Sleep is a vital behaviour that can reflect an animal's adaptation to the environment and their welfare. However, a better understanding of normal age-specific sleep patterns is crucial. This study aims to provide population norms and descriptions of sleep-related behaviours for 16-week-old puppies and 12-month-old dogs living in domestic environments. Participants recruited to a longitudinal study answered questions relating to their dogs' sleep behaviours in surveys issued to them when their dogs reached 16 weeks (n = 2332) and 12 months of age (n = 1091). For the statistical analysis, subpopulations of dogs with data regarding sleep duration at both timepoints were used. Owners of 16-week-old puppies perceived their dogs to sleep longer during the day and over a 24 h period, but for less time during the night than owners of 12-month-old dogs. At both timepoints, dogs were most commonly settled to sleep by being left in a room/area without human company. However, of dogs that had access to people overnight, 86.7% and 86.8% chose to be around people at 16 weeks and 12 months of age, respectively. The most common sleeping place was in a kennel/crate at 16 weeks (49.1%), and a dog bed at 12 months (31.7%). Future research within this longitudinal study will investigate how sleep duration and behaviours change with age and impact on a dog's health and behaviour.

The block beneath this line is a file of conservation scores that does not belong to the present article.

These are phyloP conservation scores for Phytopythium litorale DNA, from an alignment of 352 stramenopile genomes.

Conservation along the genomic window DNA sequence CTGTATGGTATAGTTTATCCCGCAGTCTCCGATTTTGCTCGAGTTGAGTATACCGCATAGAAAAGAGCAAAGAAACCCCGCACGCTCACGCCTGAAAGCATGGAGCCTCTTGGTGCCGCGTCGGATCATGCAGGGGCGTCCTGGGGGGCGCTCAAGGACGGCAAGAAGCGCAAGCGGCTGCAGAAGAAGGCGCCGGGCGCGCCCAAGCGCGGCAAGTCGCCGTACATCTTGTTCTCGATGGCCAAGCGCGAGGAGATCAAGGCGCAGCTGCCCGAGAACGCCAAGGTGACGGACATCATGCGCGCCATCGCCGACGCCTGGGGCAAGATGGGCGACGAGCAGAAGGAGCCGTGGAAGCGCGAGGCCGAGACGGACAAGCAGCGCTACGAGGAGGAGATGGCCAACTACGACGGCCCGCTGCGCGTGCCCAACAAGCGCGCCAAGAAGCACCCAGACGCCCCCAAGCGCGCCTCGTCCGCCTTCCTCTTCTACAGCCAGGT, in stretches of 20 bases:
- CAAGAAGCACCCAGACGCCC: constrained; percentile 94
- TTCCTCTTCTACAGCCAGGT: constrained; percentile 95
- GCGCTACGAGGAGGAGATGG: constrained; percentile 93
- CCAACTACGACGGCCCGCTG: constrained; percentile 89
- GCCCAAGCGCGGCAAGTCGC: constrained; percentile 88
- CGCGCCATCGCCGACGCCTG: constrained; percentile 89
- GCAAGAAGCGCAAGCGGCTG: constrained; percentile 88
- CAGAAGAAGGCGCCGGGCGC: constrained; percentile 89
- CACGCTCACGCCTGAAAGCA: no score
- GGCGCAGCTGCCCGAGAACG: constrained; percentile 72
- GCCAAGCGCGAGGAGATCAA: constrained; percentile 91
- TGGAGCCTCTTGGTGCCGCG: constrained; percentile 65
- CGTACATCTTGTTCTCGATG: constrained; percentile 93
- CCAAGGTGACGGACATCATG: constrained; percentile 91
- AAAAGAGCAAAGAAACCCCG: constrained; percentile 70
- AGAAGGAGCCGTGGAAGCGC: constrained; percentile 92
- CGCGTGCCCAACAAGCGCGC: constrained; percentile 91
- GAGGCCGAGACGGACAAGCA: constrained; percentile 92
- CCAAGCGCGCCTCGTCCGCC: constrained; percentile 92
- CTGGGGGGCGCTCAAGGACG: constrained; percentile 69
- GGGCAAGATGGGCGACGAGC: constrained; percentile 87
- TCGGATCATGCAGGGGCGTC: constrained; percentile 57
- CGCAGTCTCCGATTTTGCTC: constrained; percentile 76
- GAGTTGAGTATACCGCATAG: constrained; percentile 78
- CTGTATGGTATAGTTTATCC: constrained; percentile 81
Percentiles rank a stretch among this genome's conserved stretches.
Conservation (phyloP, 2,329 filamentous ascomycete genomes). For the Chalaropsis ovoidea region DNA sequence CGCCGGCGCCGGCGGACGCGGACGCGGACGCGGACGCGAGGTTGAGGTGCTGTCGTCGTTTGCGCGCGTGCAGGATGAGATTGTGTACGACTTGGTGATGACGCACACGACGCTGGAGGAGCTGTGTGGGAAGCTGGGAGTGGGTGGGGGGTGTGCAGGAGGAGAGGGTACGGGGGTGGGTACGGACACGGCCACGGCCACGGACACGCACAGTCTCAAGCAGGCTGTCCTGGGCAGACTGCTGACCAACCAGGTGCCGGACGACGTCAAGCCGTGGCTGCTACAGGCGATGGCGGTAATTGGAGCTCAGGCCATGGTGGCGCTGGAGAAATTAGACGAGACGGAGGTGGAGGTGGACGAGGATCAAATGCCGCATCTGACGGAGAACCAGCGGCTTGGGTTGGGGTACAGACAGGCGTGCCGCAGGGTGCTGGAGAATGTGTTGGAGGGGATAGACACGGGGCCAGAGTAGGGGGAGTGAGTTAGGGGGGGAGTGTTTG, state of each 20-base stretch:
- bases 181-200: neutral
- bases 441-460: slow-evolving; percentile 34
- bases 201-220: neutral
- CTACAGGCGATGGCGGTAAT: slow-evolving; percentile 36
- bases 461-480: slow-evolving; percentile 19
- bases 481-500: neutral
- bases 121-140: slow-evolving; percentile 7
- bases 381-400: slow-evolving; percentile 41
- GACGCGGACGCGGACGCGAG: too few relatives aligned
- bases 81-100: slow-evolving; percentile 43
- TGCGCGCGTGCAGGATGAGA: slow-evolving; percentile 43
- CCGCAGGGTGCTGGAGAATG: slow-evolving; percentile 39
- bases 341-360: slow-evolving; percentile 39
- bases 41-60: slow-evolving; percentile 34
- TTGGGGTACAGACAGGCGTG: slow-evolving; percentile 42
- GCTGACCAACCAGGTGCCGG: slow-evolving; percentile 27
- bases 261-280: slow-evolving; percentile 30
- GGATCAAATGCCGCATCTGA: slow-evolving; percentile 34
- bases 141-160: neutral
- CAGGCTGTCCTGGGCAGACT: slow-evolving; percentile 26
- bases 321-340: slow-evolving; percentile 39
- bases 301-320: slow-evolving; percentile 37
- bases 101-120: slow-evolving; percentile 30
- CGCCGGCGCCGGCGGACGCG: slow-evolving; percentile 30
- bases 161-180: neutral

Keywords: co-sleeping; companion animals; dogs; human–animal interaction; sleep; sleep behaviours; sleep duration; sleep habits; sleeping positions.